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If $X$ is an affine scheme over the field $k$ than algebraic invariants of the coordinate ring $k[X]$ usually have a geometric interpretation in terms of $X$ (and vice versa). As an example, the minimal primes of $k[X]$ correspond to the irreducible components of $X$.

Now suppose $G$ is a finite group scheme over $k$. Thus $k[G]$ is a finite dimensional Hopf algebra and by a well-known theorem of Larson-Sweedler, $k[G]$ has a non-zero integral, i.e. an element $a_0 \in k[G], a_0 \neq 0$ such that $a\cdot a_0 = \epsilon(a)a_0$ for all $a \in k[G]$, where $\epsilon: k[G] \to k$ is the augementation induced by the identity $e: \operatorname{Spec}(k) \to G$.

Is there a colorful geometric interpretation of this integral ?

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You can always take $a_0=0$, so it looks like you forget a condition (maybe just that $a_0$ is nonzero). –  JBorger Jul 4 '11 at 22:22
    
That's it. Thanks, James. –  Ralph Jul 4 '11 at 22:27
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Geometrically, a finite group scheme realizes over any field extension of $k$ as a finite set of points. As far as I understand, the integrals on $k\left[G\right]$ corresponds to functions on this set that are zero everywhere except of the unity of the group. Hence, the existence of a nonzero integral is more or less the fact that the indicator function of the unity of a finite group can be realized as a polynomial function. But this is probably not particularly geometric, or I wonder why nobody else has posted this in two months... –  darij grinberg Sep 3 '11 at 13:00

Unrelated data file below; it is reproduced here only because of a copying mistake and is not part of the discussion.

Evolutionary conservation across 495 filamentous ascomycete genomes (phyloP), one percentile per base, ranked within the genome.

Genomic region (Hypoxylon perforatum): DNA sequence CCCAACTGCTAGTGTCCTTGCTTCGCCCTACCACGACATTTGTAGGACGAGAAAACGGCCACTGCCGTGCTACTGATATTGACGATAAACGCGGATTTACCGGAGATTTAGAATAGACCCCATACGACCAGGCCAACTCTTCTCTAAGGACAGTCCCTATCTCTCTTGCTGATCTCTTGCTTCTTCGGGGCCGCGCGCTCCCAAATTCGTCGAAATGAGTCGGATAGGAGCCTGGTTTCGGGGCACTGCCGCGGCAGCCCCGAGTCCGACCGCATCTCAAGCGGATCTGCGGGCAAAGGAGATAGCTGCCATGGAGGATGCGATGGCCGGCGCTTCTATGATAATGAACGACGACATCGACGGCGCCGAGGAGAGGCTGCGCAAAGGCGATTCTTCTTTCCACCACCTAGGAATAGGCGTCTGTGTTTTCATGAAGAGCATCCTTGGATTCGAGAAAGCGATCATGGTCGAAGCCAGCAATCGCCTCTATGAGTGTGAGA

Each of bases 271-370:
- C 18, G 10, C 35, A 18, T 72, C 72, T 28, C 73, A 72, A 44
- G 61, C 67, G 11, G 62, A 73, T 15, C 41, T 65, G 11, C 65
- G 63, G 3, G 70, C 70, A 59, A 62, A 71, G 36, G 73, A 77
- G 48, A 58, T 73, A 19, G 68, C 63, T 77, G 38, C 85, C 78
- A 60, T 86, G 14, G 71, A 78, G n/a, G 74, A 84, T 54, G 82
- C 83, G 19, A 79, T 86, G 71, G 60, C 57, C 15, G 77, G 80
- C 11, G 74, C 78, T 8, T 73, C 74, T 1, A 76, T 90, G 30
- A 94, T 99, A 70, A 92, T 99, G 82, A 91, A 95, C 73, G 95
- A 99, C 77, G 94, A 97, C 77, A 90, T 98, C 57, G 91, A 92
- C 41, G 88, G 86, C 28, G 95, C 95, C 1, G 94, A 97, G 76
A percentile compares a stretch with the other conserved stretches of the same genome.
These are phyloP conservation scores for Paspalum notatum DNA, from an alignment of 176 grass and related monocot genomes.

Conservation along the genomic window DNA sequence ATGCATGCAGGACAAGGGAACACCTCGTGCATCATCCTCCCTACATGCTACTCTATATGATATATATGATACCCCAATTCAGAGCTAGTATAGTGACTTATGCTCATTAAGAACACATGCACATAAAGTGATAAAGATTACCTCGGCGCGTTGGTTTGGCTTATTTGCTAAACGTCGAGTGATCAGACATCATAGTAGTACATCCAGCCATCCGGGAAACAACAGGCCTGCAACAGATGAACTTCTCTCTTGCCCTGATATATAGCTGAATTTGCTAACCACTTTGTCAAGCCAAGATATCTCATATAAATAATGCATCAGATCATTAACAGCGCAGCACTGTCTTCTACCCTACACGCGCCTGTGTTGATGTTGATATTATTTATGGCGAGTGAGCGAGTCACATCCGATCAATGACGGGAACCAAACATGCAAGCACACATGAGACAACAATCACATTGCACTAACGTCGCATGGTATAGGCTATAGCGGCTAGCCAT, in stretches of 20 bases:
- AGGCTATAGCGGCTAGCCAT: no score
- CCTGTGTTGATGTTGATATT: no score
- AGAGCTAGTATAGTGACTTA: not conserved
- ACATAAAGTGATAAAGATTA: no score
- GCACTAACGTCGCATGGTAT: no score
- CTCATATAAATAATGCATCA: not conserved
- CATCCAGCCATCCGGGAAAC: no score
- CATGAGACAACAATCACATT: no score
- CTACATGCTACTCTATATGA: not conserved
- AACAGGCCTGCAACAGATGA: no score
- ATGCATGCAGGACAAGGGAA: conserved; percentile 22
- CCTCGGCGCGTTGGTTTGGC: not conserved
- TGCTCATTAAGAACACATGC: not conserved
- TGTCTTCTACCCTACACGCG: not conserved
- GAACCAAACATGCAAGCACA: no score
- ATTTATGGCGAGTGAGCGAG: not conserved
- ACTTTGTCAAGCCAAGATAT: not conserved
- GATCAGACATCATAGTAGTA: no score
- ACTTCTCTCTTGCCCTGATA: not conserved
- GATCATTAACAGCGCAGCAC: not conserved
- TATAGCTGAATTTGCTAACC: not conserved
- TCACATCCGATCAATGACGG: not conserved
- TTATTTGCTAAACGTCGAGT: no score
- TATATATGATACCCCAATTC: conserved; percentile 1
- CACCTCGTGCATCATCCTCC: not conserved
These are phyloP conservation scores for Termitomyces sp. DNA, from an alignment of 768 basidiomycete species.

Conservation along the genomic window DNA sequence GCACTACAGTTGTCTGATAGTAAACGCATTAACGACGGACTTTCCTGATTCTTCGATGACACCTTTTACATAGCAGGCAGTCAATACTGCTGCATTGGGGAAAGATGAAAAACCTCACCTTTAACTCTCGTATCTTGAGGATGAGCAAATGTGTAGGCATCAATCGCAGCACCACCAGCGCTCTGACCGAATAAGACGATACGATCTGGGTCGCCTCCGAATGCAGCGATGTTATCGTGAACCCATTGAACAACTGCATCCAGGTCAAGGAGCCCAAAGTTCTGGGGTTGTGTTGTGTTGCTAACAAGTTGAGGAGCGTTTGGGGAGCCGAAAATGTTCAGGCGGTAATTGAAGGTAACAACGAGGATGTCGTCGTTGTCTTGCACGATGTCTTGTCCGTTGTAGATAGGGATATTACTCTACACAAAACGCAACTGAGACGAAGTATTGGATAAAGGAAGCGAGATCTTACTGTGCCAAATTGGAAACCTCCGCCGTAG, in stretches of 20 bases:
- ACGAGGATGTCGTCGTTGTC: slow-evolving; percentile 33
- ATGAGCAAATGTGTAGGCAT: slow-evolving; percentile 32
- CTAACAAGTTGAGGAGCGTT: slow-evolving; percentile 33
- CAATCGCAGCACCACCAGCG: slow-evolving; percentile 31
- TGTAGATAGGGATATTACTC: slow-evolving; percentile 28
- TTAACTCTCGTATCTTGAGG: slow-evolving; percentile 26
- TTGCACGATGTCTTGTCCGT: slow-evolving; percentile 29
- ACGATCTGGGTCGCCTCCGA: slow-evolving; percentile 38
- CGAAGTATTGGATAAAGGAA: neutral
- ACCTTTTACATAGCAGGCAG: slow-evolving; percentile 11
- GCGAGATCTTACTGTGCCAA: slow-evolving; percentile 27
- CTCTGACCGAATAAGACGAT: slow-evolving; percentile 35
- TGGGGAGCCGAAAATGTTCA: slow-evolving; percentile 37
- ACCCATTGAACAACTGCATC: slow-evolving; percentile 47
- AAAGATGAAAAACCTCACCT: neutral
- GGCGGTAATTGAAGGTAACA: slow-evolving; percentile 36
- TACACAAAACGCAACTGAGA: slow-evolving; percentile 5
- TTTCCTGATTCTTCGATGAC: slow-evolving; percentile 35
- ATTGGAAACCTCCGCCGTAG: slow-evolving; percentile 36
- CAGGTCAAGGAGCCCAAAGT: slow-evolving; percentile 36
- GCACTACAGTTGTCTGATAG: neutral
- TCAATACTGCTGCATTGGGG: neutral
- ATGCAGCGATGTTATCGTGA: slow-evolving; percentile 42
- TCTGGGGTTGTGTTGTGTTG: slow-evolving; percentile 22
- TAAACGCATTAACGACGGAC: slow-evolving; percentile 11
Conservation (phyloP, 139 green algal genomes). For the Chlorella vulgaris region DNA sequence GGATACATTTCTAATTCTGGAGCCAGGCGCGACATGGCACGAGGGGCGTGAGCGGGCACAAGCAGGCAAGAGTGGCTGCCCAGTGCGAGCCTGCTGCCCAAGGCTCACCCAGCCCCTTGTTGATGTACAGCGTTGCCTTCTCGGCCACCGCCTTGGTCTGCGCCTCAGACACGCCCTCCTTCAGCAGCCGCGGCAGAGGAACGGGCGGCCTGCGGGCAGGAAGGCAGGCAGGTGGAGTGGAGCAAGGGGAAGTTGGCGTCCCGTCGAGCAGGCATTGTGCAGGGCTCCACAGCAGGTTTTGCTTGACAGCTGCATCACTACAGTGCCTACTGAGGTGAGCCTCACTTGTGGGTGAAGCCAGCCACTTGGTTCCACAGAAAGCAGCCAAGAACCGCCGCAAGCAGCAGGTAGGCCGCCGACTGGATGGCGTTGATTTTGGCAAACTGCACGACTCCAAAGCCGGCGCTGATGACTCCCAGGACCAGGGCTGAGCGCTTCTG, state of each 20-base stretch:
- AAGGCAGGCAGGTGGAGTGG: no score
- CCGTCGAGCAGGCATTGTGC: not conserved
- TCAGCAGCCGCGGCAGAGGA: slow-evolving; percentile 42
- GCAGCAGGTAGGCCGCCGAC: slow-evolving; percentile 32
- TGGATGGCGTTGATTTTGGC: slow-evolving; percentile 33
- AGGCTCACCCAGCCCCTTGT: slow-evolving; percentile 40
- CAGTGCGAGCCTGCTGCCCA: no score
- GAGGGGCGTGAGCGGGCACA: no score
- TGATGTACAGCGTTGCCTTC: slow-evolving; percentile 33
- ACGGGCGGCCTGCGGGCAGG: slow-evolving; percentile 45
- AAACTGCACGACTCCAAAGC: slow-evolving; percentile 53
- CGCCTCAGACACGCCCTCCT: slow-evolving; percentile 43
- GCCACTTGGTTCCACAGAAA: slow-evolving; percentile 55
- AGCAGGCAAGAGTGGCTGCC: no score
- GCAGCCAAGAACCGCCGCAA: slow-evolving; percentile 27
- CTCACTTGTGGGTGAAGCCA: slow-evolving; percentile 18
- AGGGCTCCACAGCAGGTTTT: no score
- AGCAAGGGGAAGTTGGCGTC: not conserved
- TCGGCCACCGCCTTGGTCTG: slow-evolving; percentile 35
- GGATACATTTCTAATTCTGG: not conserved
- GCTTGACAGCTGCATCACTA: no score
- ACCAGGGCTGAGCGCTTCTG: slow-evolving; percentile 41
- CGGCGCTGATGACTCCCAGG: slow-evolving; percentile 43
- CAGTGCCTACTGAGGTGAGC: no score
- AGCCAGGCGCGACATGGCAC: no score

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@darijgrinberg: I would say your comment is accurate for etale group schemes, but rather more subtle for general finite group schemes. Though maybe geometrically non-reduced group schemes are not so "geometric" anyway... –  Daniel Litt Sep 1 '13 at 3:56

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Just a quick answer: I have maybe slightly different Hopf algebras in mind as you, but in my applications the integral often behaves like the fundamental class of a manifold.

[Added as answer:] The example I have in mind is as follows: Take $H=\mathcal{U}_q(\mathfrak{g})$, for $q$ a root of unity the finite-dimensional quotient (Frobenius-Lusztig kernel) $\bar{H}$ and $\mathfrak{B}(M)$ the Borel part, the so-called Nichols algebra (generated be all $E_i$'s). The integral of $\mathfrak{B}(M)$ corresponds to the longest element in the Weyl group. I have read people connect that to Schubert cells but I can not repeat these arguments.

You can use it to prove e.g. Poincare Duality of $\mathfrak{B}(M)$. The Hilbert series hence exhibit the nice palindrom symmetry.

I'm very sure you can argue similarly for non-truncations, but then it seems to me you have to do topological completion for that. Maybe the regular functions on a Lie group give you a more accessible example? Generally it should be a good idea to think of the integral in terms of a Frobenius algebra!

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How are your Hopf algebras related to a manifold ? –  Ralph Oct 31 '13 at 21:58
    
added to answer –  Simon Lentner Nov 4 '13 at 10:13

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